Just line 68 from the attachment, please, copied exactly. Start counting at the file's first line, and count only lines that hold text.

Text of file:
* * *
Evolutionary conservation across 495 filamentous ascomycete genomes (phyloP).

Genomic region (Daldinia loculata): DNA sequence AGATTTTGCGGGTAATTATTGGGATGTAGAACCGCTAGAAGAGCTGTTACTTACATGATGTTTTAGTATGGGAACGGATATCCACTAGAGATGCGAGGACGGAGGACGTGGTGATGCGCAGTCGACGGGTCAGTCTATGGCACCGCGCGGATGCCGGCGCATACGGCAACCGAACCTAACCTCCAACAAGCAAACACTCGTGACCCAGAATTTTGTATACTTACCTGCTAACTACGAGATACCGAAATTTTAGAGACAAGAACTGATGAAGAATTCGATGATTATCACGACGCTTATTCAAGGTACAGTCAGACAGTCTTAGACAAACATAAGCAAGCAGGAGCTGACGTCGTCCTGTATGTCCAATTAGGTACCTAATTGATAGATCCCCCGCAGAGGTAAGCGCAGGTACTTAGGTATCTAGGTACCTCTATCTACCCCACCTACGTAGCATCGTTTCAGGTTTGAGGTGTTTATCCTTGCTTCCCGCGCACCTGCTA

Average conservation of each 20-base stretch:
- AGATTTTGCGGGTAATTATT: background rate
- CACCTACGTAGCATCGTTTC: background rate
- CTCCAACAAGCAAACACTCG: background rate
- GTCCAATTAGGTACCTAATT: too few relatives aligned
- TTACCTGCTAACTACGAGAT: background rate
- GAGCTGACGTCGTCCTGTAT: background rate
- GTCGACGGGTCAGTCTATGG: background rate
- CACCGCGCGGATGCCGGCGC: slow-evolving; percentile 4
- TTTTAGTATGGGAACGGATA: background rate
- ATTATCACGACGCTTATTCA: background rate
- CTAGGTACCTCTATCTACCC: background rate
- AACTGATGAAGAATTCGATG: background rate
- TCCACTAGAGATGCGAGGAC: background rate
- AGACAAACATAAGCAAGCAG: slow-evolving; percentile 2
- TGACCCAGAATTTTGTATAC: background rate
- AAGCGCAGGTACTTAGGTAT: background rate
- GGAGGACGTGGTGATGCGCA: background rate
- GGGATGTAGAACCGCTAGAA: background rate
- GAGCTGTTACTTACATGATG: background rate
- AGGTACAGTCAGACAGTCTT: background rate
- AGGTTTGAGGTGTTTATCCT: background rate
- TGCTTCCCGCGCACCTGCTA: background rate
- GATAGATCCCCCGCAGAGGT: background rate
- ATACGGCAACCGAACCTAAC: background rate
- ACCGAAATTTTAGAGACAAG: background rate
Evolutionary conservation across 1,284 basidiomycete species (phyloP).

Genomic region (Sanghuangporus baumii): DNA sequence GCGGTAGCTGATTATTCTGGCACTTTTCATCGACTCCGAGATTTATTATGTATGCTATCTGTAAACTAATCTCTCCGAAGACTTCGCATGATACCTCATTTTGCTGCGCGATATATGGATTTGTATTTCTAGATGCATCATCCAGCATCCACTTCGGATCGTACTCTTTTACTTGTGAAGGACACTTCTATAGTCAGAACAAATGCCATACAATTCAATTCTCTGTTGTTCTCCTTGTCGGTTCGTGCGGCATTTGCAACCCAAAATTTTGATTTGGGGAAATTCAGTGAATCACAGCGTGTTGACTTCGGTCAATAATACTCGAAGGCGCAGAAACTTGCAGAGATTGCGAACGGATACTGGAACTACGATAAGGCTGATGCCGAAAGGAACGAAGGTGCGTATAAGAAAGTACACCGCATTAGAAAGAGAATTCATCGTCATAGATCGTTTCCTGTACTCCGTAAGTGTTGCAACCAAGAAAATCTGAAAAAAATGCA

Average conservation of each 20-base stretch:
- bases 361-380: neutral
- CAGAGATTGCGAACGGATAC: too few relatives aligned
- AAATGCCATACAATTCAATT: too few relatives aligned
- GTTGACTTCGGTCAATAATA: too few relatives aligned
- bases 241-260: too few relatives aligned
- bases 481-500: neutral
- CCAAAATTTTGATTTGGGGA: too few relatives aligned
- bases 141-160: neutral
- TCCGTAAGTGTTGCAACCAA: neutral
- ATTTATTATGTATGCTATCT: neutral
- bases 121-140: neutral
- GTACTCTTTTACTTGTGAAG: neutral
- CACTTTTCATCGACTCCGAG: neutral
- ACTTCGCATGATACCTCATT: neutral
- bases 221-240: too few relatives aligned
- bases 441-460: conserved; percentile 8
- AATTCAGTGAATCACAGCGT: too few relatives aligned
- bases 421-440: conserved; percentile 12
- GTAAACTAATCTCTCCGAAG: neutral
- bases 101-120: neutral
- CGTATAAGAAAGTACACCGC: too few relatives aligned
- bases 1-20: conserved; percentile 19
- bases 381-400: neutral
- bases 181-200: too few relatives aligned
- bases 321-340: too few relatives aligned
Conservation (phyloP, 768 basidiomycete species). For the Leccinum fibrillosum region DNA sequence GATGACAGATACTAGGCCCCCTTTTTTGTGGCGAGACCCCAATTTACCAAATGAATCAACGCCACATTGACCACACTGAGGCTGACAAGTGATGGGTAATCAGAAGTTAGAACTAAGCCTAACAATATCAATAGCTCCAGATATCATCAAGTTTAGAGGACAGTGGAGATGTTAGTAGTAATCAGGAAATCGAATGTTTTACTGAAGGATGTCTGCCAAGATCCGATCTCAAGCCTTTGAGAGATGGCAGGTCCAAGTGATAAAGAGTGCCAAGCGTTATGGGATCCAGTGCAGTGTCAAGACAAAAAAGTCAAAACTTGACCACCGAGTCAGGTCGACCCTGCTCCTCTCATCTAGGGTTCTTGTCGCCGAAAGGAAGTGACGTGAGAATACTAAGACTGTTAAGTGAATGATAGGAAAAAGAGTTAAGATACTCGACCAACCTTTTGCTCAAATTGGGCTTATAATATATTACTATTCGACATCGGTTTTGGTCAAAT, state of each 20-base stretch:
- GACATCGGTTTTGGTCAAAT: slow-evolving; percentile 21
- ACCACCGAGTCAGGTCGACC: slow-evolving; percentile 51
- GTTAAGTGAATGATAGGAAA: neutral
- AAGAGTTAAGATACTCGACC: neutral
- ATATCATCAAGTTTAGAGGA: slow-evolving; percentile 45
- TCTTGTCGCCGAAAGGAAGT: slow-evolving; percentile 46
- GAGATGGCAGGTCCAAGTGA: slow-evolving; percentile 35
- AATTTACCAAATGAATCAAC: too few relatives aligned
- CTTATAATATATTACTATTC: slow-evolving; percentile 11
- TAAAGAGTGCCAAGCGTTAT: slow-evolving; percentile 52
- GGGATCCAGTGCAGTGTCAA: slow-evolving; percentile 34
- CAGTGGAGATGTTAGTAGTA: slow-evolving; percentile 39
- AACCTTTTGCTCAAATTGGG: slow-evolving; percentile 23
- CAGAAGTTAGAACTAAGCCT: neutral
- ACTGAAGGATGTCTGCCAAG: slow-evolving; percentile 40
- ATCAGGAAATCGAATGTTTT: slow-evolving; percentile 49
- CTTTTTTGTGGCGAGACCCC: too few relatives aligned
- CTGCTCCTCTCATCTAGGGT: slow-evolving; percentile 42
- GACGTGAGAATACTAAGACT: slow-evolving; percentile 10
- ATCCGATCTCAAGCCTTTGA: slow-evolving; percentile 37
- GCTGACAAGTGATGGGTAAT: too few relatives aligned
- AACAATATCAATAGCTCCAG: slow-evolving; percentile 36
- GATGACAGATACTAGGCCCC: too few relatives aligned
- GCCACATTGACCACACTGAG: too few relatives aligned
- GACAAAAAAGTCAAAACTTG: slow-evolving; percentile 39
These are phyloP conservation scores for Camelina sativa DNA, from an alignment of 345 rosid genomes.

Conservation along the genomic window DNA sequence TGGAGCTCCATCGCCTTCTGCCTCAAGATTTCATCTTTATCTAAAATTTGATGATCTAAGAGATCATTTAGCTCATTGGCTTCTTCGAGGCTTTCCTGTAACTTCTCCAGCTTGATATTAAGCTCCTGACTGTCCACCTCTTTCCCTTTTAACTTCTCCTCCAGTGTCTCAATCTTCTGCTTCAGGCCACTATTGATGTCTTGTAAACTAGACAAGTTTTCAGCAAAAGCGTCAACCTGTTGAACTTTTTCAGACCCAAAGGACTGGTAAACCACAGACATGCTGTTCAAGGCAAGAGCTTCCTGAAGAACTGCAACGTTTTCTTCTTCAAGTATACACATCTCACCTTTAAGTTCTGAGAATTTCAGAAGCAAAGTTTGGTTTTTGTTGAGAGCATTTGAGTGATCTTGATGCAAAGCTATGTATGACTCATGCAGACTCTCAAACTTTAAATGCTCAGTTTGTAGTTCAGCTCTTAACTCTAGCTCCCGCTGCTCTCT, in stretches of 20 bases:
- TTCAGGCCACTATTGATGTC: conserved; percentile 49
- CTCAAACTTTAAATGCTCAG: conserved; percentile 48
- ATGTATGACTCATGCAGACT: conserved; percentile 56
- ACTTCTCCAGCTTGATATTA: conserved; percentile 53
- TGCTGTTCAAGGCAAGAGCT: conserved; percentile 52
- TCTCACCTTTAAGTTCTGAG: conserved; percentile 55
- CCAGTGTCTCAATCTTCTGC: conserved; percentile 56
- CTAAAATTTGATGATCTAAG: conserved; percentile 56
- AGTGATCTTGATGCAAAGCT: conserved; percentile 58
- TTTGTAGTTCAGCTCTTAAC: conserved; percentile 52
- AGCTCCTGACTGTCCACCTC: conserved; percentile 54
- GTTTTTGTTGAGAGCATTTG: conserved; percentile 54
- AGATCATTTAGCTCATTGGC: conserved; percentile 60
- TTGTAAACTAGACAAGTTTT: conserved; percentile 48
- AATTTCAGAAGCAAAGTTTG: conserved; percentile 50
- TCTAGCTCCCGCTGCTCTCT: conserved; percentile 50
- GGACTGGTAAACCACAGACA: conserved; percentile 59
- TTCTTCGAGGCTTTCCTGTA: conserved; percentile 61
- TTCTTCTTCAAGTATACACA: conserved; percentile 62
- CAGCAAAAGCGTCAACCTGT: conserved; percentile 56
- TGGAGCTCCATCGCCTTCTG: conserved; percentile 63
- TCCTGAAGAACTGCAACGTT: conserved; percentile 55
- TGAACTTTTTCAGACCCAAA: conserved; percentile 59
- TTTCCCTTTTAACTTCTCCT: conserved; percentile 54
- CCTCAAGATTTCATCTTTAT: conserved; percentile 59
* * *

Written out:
- GGGATCCAGTGCAGTGTCAA: slow-evolving; percentile 34